5 Wealth Management Sales Mistakes to Avoid

By August 18, 2020July 23rd, 2021No Comments

As smart investing tactics continue to evolve with the times, so too do the motivations and attitudes of financial advisory clients. Today’s high net worth (HNW) prospective clients require a completely different sales approach than prospective clients 20 years ago did. Here are five common HNW sales mistakes that often trip up even confident, savvy veterans. All these mistakes stem from financial advisors not understanding that…

1. Shared values are more important than ever.

Prospective clients care about whether you, the financial advisor, and your firm, put your money where your mouth is. Which causes do you and your firm support? Do you value giving back? Your mission and culture as a company should shine through into your client relationships and create a meaningful impression on your clients. Showcase your values in your marketing material and let your reputation speak for itself. Connect on a deeper level to earn your clients’ trust.

2. Prospective clients just want to be heard.

Time should be spent getting to know the individual, his/her goals, and answering his/her questions—not launching into a 45 minute lecture/presentation. The financial services sales process is daunting enough for prospects. A jumble of words and text just makes it worse. So, come prepared with important questions to prompt discussion, listen, learn, and address any concerns. Showcase how you will put them first.

3. The internet gives advisors who leverage it an unfair advantage.

With the help of retargeting ads and social media, you and your firm can be everywhere you need to be. You can have an automated sales machine running in the background so you don’t have to remember to make those 100 follow-up calls. Time is money, so be smart with your time. Take advantage of online opportunities to stay in front of your prospective clients.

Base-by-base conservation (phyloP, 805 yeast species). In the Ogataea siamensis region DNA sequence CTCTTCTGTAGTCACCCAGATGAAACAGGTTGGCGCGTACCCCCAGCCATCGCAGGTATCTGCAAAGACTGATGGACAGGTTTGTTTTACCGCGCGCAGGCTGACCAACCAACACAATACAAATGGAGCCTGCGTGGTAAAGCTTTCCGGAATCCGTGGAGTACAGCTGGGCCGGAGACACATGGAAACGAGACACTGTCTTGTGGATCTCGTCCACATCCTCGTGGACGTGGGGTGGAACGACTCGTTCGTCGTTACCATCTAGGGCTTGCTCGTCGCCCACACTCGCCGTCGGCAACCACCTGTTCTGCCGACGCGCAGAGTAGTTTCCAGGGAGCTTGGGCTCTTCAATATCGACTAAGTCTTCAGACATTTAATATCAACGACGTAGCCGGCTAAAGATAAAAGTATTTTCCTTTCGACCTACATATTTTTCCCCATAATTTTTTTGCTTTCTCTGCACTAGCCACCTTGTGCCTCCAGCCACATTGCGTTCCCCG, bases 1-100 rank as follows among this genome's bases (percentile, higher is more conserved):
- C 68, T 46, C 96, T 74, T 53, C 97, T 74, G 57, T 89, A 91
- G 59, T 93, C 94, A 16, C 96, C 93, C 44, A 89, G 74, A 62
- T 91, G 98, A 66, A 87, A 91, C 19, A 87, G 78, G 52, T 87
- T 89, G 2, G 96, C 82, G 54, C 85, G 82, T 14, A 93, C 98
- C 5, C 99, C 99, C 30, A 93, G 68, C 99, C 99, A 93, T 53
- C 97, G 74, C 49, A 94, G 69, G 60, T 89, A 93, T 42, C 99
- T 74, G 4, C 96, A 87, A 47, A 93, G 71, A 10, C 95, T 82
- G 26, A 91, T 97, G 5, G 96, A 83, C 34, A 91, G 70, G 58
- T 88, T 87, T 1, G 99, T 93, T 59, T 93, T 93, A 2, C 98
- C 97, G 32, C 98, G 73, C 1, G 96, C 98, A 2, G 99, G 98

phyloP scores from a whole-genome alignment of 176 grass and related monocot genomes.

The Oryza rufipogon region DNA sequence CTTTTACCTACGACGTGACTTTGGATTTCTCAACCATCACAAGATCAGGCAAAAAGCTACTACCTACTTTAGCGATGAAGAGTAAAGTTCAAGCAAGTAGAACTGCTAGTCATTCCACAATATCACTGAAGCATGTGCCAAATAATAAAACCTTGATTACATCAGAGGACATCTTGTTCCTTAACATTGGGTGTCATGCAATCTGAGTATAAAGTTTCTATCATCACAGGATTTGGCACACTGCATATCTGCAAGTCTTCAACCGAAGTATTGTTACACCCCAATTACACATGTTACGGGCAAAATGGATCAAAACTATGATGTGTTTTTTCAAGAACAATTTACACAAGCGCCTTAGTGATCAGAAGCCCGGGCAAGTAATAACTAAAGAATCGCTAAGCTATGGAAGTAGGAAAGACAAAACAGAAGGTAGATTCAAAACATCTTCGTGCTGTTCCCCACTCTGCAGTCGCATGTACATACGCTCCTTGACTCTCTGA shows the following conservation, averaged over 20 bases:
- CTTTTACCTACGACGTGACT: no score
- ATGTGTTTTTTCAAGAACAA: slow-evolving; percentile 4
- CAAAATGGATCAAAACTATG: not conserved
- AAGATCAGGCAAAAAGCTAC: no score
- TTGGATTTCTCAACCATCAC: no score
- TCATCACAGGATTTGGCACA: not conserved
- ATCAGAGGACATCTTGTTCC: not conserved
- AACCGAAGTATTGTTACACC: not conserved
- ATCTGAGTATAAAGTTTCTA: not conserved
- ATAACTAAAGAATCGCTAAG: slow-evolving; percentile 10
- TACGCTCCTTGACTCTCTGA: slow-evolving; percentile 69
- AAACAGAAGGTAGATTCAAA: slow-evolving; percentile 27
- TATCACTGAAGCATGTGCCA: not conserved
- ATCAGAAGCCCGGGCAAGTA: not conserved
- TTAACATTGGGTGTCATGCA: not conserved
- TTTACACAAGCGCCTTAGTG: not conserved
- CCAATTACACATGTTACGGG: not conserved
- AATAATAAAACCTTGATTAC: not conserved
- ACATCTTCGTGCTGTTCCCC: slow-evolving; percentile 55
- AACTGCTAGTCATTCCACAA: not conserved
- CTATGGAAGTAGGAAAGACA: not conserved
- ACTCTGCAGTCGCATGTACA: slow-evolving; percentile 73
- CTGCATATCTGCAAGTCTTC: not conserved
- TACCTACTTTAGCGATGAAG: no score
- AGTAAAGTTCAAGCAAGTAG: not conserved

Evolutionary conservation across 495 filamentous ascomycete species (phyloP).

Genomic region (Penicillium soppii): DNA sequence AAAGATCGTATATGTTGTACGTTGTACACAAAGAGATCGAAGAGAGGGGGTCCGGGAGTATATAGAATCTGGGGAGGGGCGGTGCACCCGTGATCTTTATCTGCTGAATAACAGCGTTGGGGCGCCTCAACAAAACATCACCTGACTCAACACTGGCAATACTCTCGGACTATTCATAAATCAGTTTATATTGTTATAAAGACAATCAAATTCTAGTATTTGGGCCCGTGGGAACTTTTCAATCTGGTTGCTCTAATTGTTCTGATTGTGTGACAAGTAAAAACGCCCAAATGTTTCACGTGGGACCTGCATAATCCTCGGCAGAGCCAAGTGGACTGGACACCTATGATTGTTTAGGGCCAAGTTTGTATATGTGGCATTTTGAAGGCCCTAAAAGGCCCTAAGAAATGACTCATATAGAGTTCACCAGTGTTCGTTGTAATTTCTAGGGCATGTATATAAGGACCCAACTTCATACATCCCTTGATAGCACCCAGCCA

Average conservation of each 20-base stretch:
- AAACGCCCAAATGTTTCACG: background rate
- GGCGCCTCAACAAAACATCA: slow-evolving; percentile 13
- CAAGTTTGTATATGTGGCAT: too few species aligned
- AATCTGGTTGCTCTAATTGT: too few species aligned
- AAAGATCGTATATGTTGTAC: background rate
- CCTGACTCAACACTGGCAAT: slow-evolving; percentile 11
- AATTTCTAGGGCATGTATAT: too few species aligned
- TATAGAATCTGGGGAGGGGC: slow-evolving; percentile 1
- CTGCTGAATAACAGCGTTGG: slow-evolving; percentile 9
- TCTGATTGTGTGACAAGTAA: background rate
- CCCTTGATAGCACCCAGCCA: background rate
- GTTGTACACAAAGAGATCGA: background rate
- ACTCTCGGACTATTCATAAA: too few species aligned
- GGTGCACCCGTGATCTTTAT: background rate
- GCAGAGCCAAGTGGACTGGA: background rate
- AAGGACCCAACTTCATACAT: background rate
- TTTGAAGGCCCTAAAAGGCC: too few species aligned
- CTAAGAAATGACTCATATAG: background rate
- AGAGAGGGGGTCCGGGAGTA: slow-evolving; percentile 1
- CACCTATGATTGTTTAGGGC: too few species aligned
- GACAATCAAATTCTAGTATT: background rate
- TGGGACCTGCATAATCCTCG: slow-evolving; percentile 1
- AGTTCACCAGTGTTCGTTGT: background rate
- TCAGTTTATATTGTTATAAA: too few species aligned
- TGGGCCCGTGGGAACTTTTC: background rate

4. In today’s environment, oftentimes less is more.

Clients no longer want stacks upon stacks of information, numbers, etc. They want a clear, concise plan available digitally to peruse and reference at their own pace and in their own time. Whereas once upon a time, beautifully bound, professional-looking binders earned credibility, now those same actions are a sign of wastefulness and being out-of-touch with reality.

5. Be tactful in tooting your own horn.

There’s a delicate balance between showcasing why you’re trustworthy and credible (using articles published, awards won, speaking engagements, etc.) and straight up bragging to your prospective client’s face. Consumers as a whole (not just potential financial services clients) no longer trust anything that comes directly from the company that’s trying to sell them something. Trust comes from people other than yourself singing your praises. Humility is back in style. Actions speak louder than words.

The world is a bizarre place right now. People are nervous, open, curious, and ready to hit the ground running when it comes to making a change in their financial life. Those that are being smart with their sales techniques are reaping the benefits of the current environment.